During the review, clinical experts reviewed the extracted data and gave feedback on the need to define drug-resistant epilepsy, distinguishing between paediatric and adult epilepsies and distinguishing between AEs and serious adverse events (SAEs). Accordingly, we extracted whether studies identified their participants as having drug-resistant epilepsies, in line with the ILAE definition,5 namely, the failure of two or more tolerated and appropriately chosen AEDs, used either in combination or as monotherapy, to achieve complete seizure freedom (see online supplementary materials 3 for a summary of this definition). Paediatric epilepsies were defined as those occurring in persons between the ages of 0 and 18 years. We also extracted concurrent AEDs reported by the participants.
All reported AEs, including SAEs and treatment-related adverse events (TSAEs) were included in the review. We extracted AEs as being ‘serious’ or ‘treatment-related’ based on authors' report. Where studies reported multiple points of follow-up data, we extracted the longest follow-up within each study.
All analyses were conducted using Stata V.15.0.20 We expected high levels of heterogeneity between studies due to differences in sociodemographic and clinical profiles, thus all outcomes were analysed using DerSimonian and Laird inverse-variance random effects meta-analysis.21 For RCTs, the relative risk (RR) of participants in the treatment groups achieving study outcomes relative to participants in the comparison group were estimated using the ‘metan’ command. For observational studies with no comparison group, the proportion of participants achieving study outcomes were pooled using the prevalence command, ‘metaprop’ using the Freeman-Tukey double arcsine transformation to stabilise variances and prevent exclusion of studies where proportions approached 0 or 1.20 22 For dichotomous outcomes from RCTs, we calculated numbers needed to treat (NNT) and numbers needed to harm (NNH) and their 95% CIs. We used pooled estimates of relative effect (ie, RRs) to take into account the event rate in control groups.23 NNT was calculated for the outcomes 50% or greater reduction in seizures, complete seizure freedom and quality of life. NNH was calculated for all-cause AEs, SAEs, TSAEs and study withdrawals due to AEs.
Heterogeneity in all pooled estimates was summarised using the I2 statistic and was described as being unimportant for values between 0% and 30%, moderate for 31%–60%, substantial for 61%–75% and considerable for 76%–100%.18
Where sufficient data were available, we conducted subgroup analyses on the basis of epilepsy type (such as Dravet or Lennox-Gastaut syndromes); sample age (paediatric vs adult or mixed aged samples) and overall risk of bias rating.
Searches identified 445 articles (see figure 1). An additional 11 poster abstracts were sourced through the American Epilepsy Society conference database24 and the authors were contacted for further details. Three additional papers were published and identified through hand-search by the authors after the initial database search, and eight papers were identified via hand-searches of systematic review reference lists. After title and abstract screening, 91 articles were selected for full-text screening. Of these, 35 papers (comprising 36 individual studies) met criteria for inclusion in the review (table 1 and online supplementary materials 6, table A4; see online supplementary materials 9 for excluded studies). We additionally identified 10 ongoing studies that met inclusion criteria but for which results have not yet been published (see online supplementary materials 10).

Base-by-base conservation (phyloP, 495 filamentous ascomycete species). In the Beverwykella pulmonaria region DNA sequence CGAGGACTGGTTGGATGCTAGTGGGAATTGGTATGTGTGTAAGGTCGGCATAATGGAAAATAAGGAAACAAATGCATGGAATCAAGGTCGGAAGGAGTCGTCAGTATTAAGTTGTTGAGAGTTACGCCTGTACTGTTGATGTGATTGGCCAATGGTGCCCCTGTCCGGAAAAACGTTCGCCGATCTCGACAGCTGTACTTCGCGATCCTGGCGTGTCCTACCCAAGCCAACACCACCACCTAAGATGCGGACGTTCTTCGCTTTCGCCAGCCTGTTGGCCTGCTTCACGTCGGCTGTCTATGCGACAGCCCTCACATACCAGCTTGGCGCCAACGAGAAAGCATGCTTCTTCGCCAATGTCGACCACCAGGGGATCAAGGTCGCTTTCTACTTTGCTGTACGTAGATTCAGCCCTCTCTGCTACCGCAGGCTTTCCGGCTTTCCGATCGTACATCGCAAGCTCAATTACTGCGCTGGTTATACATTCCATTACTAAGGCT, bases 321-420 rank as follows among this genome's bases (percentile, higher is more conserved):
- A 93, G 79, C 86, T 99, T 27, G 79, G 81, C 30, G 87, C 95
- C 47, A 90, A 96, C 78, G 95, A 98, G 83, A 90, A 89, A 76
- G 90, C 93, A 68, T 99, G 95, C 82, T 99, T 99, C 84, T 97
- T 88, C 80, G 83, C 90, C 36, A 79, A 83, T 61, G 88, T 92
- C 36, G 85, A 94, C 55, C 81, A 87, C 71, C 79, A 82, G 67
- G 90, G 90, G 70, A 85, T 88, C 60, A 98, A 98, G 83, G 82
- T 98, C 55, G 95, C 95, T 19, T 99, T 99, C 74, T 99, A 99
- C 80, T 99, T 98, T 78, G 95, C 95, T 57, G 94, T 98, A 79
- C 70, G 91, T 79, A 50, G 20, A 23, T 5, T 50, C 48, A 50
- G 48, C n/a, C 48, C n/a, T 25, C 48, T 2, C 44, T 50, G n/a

Of the six randomised trials, four were parallel double-blind placebo-controlled trials,25–28 one was a cross-over study29 and one was a randomised placebo-controlled trial with limited details of blinding.30 Of the 30 observational studies, 6 were open-label intervention trials,11 12 31–34 10 were case studies,35–44 8 were self-report surveys,8 9 45–50 5 were retrospective chart reviews44 51–54 and the design of the remaining study was unclear.55
Characteristics of study participants
The RCTs included a total of 555 patients (range: 12–225), all of whom had drug-resistant epilepsy. The mean age of participants, where reported, was 16.3 years (range: 2.3–49) and the mean percentage of males was approximately 48.3% (range: 26.7%–52%). Two RCTs27 28 examined Lennox-Gastaut syndrome, one26 examined Dravet syndrome and the remaining studies25 29 30 reported on ‘mixed’ epilepsy syndromes.
In comparison, the non-RCT studies included 2865 patients with drug-resistant epilepsy (range: 1–976), whom had a mean age of 15 years (range: 0.5–50). The percentage of males was approximately 48.6% (range: 0%–100%). Nine of the non-RCT studies examined Dravet syndrome either primarily or as a subgroup within a larger sample,9 32 35 39 44 46 49 52 53 eight examined Lennox-Gastaut syndrome,9 32 35 41 46 49 52 53 four studies examined Doose syndrome,46 49 52 53 the remaining studies examined mixed epilepsy syndromes8 9 11 12 31–35 37 38 40 42–54 and two studies36 55 did not specify epilepsy subtype.